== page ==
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Where the iPad is Revolutionary

As I just wrote in my last post, I don’t really think the iPad is a revolutionary device itself.

But I do get why people think it provides a glimpse of the future. In this way, it’s a little like the iPod, which basically showed the way to the iPhone (except the iPod was so new and so fresh and so powerful, it qualified as a truly revolutionary device in it’s own right).

As I’ve used the iPad the last day, it’s got me dreaming of the device that I think Apple will most surely build that will revolutionize computing: an extremely lightweight, thin MacBook that supports touch and runs OSX.

Microsoft tried to do something like this with their first tablets but they ran, well, Windows. And were the opposite of elegant.

I’d love a device that combines my Macbook and my iPad. Where I can toggle between a touch-driven app and regular, keyboard laptop functionality. With their new A4 chip and Jony Ive and Steve Job’s vision, Apple can and surely will make this device. Can’t wait. When they do, that will be the revolutionary device, and the iPad will have paved the way.

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One thought on “Where the iPad is Revolutionary

  1. I’ve been doing a lot of thinking about this for the last few months, too. The conclusion I’ve come to is basically:

    You and I are NOT the target market for the iPad. We wish we were; we’ve got enough Things We’d Rather Do On An iPad-Like Device to convince ourselves that buying one is a no-brainer, but… although I’m sure Apple appreciates our custom, they’re not looking at us “traditional” Mac-buying folk to make the iPad an iPod-level success.

    The iPad is really, truly aimed towards people like my dad, my sister-in-law, the guys I have coffee with at a local coffee stall (very un-Starbucks-like)… people who have been made to “feel stupid” whenever they touch a Windows PC, to the extent that they’re VERY reluctant to touch anything else that calls itself a “computer”…. but who see all the useful things you can do on the Internet. People who’d like to be able to send email to their kids halfway around the world, or who’d like a wider variety of news viewpoints than the (tightly controlled) local media provides, or who want to learn new things.

    Those people don’t want “a computer.” They don’t care about all the other “great” things you can do on a “real” computer, because every time they’ve touched a computer, it’s been a negative experience. You and I know that Microsoft do that on purpose, and why; we also know that most non-techies don’t understand… any more than you are likely to understand the variables that go into making a great roti canai or teh tarik. We don’t need to know; we just know this out-of-the-way stall that obviously holds the flipping patent, because it’s so much better than we’ve ever had anyplace else.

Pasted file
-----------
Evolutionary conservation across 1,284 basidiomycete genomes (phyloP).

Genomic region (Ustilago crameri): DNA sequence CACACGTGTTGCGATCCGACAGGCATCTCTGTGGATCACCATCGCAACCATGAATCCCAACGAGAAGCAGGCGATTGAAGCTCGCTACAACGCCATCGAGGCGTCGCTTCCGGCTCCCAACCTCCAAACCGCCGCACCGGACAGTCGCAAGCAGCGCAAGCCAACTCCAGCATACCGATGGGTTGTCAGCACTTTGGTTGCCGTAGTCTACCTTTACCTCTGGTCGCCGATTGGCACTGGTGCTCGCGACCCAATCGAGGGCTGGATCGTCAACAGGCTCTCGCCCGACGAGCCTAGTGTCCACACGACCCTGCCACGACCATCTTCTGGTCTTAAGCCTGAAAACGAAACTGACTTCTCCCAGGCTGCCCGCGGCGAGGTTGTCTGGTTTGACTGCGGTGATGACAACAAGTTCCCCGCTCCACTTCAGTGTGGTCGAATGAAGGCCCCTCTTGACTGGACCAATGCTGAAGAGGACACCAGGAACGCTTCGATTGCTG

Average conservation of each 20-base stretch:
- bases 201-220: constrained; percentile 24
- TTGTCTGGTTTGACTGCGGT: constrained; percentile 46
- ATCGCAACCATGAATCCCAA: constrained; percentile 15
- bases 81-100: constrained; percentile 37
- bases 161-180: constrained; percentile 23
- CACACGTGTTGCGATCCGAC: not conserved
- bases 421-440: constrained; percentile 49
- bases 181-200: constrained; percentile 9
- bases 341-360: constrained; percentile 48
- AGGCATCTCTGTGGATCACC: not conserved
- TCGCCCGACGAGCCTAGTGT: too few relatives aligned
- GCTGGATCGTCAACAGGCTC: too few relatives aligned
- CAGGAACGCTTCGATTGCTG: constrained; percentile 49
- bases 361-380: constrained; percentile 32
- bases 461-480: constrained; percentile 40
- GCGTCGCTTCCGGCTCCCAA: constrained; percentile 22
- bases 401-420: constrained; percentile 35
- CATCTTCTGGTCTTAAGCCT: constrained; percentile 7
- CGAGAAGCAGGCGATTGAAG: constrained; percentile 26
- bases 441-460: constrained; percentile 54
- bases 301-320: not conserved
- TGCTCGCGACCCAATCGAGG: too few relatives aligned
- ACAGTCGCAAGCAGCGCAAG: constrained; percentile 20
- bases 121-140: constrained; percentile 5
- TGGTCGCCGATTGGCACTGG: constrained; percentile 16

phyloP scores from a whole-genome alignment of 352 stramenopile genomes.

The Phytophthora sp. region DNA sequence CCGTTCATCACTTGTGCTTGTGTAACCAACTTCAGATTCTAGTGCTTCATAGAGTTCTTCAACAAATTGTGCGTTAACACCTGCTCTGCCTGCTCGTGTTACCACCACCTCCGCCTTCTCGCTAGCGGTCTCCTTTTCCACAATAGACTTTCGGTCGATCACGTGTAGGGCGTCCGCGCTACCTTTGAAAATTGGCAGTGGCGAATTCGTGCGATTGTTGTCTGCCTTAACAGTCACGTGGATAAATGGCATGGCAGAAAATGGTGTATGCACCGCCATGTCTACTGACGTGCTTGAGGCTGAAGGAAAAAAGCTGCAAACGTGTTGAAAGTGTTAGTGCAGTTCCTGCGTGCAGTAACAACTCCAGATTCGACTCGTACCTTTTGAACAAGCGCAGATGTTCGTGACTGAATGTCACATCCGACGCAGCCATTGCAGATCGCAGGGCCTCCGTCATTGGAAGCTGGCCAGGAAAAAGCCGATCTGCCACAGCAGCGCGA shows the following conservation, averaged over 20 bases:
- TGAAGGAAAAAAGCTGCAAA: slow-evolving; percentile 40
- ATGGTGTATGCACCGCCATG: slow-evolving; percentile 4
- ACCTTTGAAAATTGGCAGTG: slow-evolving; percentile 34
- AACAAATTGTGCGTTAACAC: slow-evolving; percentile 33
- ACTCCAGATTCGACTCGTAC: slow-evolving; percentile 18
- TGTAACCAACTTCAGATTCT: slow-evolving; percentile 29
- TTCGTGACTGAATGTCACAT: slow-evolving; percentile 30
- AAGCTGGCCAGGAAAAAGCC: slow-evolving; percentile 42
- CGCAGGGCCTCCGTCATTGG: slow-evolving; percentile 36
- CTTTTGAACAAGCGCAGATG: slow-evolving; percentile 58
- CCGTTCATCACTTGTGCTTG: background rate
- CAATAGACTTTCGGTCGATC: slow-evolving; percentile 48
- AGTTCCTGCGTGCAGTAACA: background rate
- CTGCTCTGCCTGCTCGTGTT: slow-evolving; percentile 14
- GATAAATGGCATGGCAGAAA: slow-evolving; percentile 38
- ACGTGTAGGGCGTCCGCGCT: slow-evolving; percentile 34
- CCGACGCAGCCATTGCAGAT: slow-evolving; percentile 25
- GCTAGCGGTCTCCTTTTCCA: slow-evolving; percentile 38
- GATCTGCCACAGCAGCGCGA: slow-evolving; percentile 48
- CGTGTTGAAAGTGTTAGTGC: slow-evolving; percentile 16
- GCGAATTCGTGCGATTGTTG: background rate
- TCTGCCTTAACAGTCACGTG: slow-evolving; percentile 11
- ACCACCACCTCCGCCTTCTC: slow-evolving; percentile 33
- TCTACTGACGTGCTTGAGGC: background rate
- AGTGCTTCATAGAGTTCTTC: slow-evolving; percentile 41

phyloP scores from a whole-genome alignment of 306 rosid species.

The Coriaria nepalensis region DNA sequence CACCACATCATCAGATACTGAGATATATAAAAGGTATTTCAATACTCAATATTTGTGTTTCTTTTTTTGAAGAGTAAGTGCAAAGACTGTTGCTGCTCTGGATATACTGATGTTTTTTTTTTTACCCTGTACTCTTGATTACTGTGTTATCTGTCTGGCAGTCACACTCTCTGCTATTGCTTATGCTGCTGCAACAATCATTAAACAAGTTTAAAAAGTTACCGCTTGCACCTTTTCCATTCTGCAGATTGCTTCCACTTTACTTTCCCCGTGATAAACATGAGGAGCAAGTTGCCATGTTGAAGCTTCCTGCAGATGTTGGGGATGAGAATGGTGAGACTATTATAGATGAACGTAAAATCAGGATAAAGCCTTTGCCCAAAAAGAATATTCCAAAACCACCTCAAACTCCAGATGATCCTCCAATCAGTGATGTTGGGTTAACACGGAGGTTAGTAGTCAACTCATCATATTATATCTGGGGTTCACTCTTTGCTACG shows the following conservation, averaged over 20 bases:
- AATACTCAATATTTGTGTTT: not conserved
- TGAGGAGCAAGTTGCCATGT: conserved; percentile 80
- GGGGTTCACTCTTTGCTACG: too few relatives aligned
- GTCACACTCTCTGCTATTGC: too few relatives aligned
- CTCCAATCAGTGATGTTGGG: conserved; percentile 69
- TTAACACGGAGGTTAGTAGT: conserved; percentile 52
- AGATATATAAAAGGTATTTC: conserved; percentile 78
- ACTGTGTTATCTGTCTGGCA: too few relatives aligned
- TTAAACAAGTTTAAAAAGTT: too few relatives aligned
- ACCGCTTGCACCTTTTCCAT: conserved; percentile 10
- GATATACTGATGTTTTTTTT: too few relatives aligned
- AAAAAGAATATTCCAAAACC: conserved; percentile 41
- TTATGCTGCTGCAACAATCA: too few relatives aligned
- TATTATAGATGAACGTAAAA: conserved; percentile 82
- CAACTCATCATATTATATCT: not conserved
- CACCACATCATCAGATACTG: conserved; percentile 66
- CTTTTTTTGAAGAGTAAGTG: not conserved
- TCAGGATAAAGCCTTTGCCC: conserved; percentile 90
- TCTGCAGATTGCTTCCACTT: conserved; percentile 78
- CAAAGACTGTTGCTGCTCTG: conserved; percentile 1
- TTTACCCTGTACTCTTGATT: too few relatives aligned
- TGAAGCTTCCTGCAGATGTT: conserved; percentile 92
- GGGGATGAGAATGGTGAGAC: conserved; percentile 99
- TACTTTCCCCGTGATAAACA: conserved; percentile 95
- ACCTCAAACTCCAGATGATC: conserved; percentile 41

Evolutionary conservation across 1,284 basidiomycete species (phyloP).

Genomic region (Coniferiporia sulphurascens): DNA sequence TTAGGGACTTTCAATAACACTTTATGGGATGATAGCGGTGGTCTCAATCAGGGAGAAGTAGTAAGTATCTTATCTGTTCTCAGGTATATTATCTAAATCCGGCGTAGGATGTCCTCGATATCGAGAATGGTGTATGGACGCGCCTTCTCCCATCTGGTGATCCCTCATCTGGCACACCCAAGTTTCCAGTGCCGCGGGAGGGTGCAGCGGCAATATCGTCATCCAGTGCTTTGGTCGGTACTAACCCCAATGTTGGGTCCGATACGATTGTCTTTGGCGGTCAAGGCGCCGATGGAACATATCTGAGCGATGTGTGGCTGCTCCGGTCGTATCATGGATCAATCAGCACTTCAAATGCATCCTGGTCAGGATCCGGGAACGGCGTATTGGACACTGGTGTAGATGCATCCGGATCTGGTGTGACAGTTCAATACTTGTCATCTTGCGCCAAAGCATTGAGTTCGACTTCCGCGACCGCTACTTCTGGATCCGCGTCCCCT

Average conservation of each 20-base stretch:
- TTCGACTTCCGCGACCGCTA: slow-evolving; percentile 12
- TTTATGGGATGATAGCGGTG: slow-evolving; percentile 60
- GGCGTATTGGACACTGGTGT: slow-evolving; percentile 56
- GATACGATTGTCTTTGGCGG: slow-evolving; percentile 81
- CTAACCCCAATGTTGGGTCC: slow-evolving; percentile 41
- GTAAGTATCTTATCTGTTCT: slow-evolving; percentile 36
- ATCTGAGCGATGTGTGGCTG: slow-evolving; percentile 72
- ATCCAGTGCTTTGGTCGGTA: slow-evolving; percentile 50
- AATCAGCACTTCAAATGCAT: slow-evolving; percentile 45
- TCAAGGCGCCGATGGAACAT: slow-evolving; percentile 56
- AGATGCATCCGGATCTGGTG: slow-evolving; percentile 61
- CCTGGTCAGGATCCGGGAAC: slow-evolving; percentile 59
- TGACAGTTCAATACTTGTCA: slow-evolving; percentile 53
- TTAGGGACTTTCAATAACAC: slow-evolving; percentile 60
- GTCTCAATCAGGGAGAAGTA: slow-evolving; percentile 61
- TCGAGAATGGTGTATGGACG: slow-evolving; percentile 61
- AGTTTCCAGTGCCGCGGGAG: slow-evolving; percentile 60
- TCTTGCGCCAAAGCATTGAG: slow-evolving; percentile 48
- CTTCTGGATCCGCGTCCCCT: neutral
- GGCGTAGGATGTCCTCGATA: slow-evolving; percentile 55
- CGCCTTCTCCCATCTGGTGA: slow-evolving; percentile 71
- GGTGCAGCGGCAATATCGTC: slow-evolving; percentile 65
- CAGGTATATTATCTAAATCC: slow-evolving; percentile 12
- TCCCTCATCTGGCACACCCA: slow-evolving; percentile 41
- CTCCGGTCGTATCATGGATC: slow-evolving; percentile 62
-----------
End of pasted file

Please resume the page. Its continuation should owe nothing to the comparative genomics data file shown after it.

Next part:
Apple want to be that stall. Actually, they want to be the company that brings thousands or millions of those stalls to millions or billions of customers who are willing to pay them for that access. The iPad threatens to be the tipping point, the K-T event, that separates the old-media controlled-scarcity economic model from the post-media continuous expansion of functionally unlimited abundance.

    “But we’ve already got that with the Web,” you sputter. Yes, we do. How many people use the Web every day? Out of 7 billion or so people on the planet? You have to use a “computer” to use the Web; sure, cell phones have browsers now, but they’re primitive and still too complicated for a lot of people. The iPad isn’t anything that will remind most people of a Windows PC — and that’s exactly the point. That’s why Apple’s been on this “magical” advertising kick; they’re telling people “Yes, it is FM. But we’ve turned the FM into something that you can actually use… just by touching it.”

    Companies have lusted after that market for decades… and insulted people’s intelligence by bringing out something that was obviously a stripped-down, broken subset of another product aimed at techies. (Think of the PCjr, or Microsoft Bob.) Techies like us might argue that the iPad is stripped-down, but from the viewpoint of its target audience, it’s not at all broken.

    AAPL at $500, anyone?

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